This is going to be a difficult article to write. I’m going to be making some public apologies, which is never an easy thing to do.
As a poker writer, I naturally write and publish articles from time to time about many of the game’s top personalities and high-profile players. Because I follow the industry so closely, am always devouring poker news, and am writing about trending players and topics, it’s easy to sometimes forget that while my subjects are indeed poker celebrities, they’re also people too – first and foremost in fact.
The above has become much more apparent and real (surreal?) to me as I’ve become further entrenched in the poker industry over the years. From thousands of miles away here in Israel, it’s easy for me to think of everyone in poker as existing solely online and on the TV screen. Yet, I’ve been fortunate enough to meet people like Matt Glantz, Jared Tendler, and Yuval Bronshtein, for example, in person and they’re indeed quite real – not virtual. Of course, so is everyone else in the poker world.
Back when I founded this blog at the end of 2009, I wrote out my thoughts not knowing if anyone would be reading, sharing, or caring. Now, however, I write and publish knowing that many of poker’s finest are likely to come across my words, thanks to the miracle of social media. Some of them are even regular readers of the Cardplayer Lifestyle poker blog and for that I thank them deeply.
The Importance of Proper Repentance
On the Jewish calendar, the time between Rosh Hashanah (Jewish New Year) and Yom Kippur (Day of Atonement) is termed the “10 Days of Repentance”. Being in the midst of that time right now, I’ve been doing a lot of introspection, with the ultimate goal of improving my virtues and becoming a better person in this New Year.
Each year we petition G-d through intense prayer to forgive us for our sins. Yet, Judaism also teaches that even perfect prayer and resoluteness not to sin again doesn’t absolve us of sins committed against our fellow man (or woman). For that, one must make amends directly with the people against whom the sin was committed.
Now that I’ve explained the impetus for writing this blog post, I suppose it’s time for me to render my sincere apologies to you, my dear readers.
I’m Truly Sorry, Please Forgive Me
I’ll start off with apologies to the poker players, organizations, and websites I’ve written about and quoted and may have offended or caused to feel insulted. Perhaps my words stung or you’ve felt misquoted. Please just know that it was never my intent to offend, only to inform and entertain my audience. I’m sorry if, while crafting my stories, I lost focus on issues and ended up targeting individuals. I know that the overwhelming majority of people in the poker industry, from its officials to other poker writers to the professional players themselves, work very hard. While I consider it part of my job as poker a writer to sometimes be critical, there are ways to ensure that the criticism is always constructive in nature. Towards the future, I will be redoubling my efforts to that effect.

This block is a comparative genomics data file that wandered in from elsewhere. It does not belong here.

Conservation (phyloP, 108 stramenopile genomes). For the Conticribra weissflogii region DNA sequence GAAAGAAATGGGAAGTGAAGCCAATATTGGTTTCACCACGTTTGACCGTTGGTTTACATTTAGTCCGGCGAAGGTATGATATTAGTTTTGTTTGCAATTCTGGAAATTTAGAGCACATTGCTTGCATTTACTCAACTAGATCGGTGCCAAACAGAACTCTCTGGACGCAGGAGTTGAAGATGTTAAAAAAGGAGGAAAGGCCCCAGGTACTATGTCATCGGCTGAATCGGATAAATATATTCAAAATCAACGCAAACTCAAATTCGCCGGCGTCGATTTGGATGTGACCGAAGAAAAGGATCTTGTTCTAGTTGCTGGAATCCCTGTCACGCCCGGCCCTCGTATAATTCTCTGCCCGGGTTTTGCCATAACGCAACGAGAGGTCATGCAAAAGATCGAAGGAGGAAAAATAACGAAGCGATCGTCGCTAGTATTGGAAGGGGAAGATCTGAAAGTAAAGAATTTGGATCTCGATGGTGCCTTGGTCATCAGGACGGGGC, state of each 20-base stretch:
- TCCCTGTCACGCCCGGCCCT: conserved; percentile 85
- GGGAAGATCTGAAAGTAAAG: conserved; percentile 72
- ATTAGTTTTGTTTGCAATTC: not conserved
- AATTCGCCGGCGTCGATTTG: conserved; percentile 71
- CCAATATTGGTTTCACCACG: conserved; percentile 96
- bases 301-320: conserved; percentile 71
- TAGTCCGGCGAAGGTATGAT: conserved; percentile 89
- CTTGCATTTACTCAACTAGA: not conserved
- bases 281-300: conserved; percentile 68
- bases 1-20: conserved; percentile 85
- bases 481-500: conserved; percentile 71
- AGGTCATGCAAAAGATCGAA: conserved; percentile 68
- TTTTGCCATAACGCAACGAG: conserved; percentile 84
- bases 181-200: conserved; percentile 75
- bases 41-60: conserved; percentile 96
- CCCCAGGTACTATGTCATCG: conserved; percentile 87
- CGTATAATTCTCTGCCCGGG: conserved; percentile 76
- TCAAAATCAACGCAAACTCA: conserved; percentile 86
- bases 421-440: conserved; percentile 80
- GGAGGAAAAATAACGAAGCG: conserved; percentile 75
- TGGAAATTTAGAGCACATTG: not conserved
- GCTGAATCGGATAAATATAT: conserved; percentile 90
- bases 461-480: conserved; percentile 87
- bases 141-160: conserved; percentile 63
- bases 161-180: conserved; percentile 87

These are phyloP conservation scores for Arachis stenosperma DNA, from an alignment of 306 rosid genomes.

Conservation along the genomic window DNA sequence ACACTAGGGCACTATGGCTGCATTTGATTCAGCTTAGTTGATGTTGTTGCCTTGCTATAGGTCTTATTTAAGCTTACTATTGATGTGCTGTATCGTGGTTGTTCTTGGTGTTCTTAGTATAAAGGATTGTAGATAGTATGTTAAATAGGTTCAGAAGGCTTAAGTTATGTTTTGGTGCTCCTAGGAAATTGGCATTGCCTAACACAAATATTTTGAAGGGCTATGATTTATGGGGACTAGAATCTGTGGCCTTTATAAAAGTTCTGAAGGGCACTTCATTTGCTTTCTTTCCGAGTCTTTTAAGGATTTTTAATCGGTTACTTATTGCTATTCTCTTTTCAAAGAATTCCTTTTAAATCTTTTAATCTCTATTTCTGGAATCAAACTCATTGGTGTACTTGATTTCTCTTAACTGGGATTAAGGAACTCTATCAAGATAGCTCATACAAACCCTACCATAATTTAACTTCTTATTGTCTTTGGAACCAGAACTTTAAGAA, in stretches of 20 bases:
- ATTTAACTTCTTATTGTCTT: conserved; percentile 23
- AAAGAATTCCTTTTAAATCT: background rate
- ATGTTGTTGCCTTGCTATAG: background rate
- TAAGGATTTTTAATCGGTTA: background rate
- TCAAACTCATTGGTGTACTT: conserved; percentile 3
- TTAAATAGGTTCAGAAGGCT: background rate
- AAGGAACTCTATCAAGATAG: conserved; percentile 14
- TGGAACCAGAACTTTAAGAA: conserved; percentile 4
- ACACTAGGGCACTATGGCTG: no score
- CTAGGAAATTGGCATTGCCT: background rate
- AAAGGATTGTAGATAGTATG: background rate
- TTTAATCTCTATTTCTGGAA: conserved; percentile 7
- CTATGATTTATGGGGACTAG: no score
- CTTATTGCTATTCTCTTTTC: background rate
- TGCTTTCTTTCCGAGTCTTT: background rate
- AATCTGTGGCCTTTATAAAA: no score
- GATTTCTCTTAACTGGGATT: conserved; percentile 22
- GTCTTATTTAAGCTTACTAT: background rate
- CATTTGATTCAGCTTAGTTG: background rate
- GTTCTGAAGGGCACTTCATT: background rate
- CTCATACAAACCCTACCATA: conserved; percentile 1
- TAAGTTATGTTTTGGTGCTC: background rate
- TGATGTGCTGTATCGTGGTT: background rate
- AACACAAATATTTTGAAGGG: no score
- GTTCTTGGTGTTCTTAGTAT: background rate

Next, I’d like to ask forgiveness from my readers. At times I’ve surely been guilty of sensationalizing headlines for the sake of getting a few extra clicks. If you’ve ever felt misled or “baited and switched” by my article titles, pictures I’ve included in the blog posts, or my Tweets or Facebook posts, I’m sorry about that. A good writer ought not to have to resort to cheap tactics to get people interested. I pledge to do my best going forward to not be negatively tempted in this regard.
Perhaps most importantly, I’d like to apologize to any of my readers out there who’ve made the effort to engage with me, whether via email, article comment, or social media, and haven’t gotten a response from me. If there’s one thing I’m certainly guilty of (though this isn’t a sin), it’s wanting more people to be exposed to my words and interact with me. To those of you who’ve been kind enough to acknowledge my writing via reaching out in any of these ways, even with criticism, or share my articles with others, I just want to say thank you (again). There’s no greater feeling as a poker writer than knowing that there are people out there who do value my humble contributions. With everything that fills my time, I want to do my best to ensure I always have the time to interact with and response to my audience.
Re: all of the above, I also intend to send out some emails to a few specific individuals; I suppose you’ll find out who you are soon enough…
The Importance of Turning Over a New Leaf
Yup. That WAS hard to do.
I will admit that it’ll feel good to click Publish though. As important as I think it is to go through this sort of “confession”, it helps assuage lingering feelings of guilt. Just know that my words here have been sincere and I hope that my future actions reflect this.
I’ll leave you all with a humble suggestion. There’s never a bad time to take a step back and do some introspection. I’ve used this opportunity to try and turn over a new leaf. The more we, as a poker community and as individuals can take more responsibility for our actions and improve our relationships with one another at and away from the tables, the better off we’ll undoubtedly be for it.